ISTANBUL - With the blistering cold has come large snowfalls to the country’s ski fields making conditions for snowboarding perfect. But for those unable to leave Istanbul, there are still a couple options to get your fix here in the city.
The sliding slope, which has an inclination of about 15 degrees, works on the same principle used in a treadmill. It is covered with synthetic grass and reaches a speed of 20 kilometers per hour. Kanyon’s artificial slope is seven meters long while one in the Dome is 11.25 meters.
Initially designed for professional snowboarders who wanted to maintain their form throughout the spring and summer seasons with indoor practice, the artificial slopes were developed as an opportunity for amateurs wanting to learn how to snowboard in relatively easy conditions. The risk of injury is a minimum as there are no surprises. Nevertheless, it is still not the easiest of sports.
According to one of the pioneers of snowboarding in Turkey, Tuğhan Kırbaç, who teaches snowboarding at Mars Athletic Club, the artificial slope may be preferred for its lengthy experience.
"It can be better than the real thing," said Kırbaç to the Hürriyet Daily News & Economic Review, "because in the mountain, there is an end, but the slope keeps sliding, it has no end."
The slope may also be preferred by children, starting at the age of six or seven, as it would be fun and safer than a real snowboarding track due to the clear path and temperature. It also provides the chance to correct fundamental mistakes without causing any damage.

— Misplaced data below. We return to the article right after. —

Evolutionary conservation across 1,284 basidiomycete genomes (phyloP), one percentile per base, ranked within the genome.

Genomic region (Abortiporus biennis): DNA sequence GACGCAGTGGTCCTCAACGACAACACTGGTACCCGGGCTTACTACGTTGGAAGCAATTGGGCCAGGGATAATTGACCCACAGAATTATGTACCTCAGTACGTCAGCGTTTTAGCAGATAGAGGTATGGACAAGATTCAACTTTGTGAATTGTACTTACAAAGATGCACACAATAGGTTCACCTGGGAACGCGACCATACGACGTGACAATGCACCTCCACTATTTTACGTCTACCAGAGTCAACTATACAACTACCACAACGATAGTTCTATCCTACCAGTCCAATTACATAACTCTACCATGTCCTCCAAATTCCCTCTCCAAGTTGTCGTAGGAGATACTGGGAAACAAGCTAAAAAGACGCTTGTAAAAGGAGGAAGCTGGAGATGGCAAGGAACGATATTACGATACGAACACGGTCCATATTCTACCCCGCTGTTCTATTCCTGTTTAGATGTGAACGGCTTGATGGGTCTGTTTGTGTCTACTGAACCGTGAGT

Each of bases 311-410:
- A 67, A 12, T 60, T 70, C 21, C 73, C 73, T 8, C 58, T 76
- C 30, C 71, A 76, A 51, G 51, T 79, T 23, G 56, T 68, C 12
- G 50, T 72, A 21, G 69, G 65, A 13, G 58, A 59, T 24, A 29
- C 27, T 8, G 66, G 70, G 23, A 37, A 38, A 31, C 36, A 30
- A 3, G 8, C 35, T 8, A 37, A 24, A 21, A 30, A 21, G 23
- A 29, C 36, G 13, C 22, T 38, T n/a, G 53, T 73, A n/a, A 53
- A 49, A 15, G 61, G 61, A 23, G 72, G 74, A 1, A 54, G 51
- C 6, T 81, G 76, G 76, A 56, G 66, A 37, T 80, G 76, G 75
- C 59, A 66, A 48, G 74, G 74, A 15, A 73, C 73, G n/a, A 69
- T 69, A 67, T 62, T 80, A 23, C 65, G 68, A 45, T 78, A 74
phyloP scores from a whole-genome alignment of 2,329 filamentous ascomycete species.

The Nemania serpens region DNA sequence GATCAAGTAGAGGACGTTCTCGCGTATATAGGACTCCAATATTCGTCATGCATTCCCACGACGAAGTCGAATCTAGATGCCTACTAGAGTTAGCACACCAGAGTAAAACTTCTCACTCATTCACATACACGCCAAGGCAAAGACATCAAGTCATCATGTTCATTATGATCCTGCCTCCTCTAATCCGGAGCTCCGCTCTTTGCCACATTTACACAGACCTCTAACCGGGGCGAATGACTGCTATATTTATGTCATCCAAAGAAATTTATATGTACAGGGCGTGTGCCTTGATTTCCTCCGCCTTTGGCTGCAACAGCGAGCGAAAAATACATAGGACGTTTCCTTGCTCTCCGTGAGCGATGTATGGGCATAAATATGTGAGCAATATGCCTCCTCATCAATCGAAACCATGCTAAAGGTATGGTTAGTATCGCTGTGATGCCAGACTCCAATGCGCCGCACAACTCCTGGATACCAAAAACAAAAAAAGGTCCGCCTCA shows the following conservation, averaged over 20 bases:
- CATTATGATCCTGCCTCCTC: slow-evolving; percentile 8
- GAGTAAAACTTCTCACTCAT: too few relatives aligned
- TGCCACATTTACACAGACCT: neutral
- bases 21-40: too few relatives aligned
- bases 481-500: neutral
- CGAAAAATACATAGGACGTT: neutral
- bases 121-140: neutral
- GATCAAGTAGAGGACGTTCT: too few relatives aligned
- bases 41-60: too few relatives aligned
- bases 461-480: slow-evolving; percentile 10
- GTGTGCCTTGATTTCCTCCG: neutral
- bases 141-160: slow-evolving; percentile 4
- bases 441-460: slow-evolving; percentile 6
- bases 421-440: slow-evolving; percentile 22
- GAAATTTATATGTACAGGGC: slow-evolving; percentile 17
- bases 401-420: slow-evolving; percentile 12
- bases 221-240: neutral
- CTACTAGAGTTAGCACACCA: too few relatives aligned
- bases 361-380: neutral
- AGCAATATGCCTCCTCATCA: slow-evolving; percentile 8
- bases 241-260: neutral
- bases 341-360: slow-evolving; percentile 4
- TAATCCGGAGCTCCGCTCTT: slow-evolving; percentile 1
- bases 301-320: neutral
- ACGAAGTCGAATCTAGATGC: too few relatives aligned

The Dome’s manager, Haluk Ege, underlines that safety comes first on the artificial slope.
"It is extremely safe for beginners or people who are intimidated by snowboarding," Ege told the Anatolia News Agency. "In case of an emergency it can be immediately stopped, though."
Half an hour on the artificial slope costs 70 Turkish lira and Ege believes that after four sessions, people can start to snowboard by themselves. However, Ozan Yılmaz, a former member of the Boğaziçi University's snowboarding club, Buboarders is not holding his breath for the artificial slopes. Yılmaz admits that it would be good for boosting the interest. "It can attract more people to snowboarding," Yılmaz stated to the Daily News. "I want to try that, it looks fun. But it is not an artificial slope, it is a treadmill which you can snowboard on."
"There are those slopes in Dubai and Spain, which are set on thousands of meters squared," Yılmaz added. "Of course it is not likely such facilities would be built that costs some astronomical figure."
However, global warming may make artificial slopes inevitable in the future. "I don’t think they will be that widespread in the short term," he said. "But maybe we will be only able to snowboard on artificial slopes in 30 or 40 years."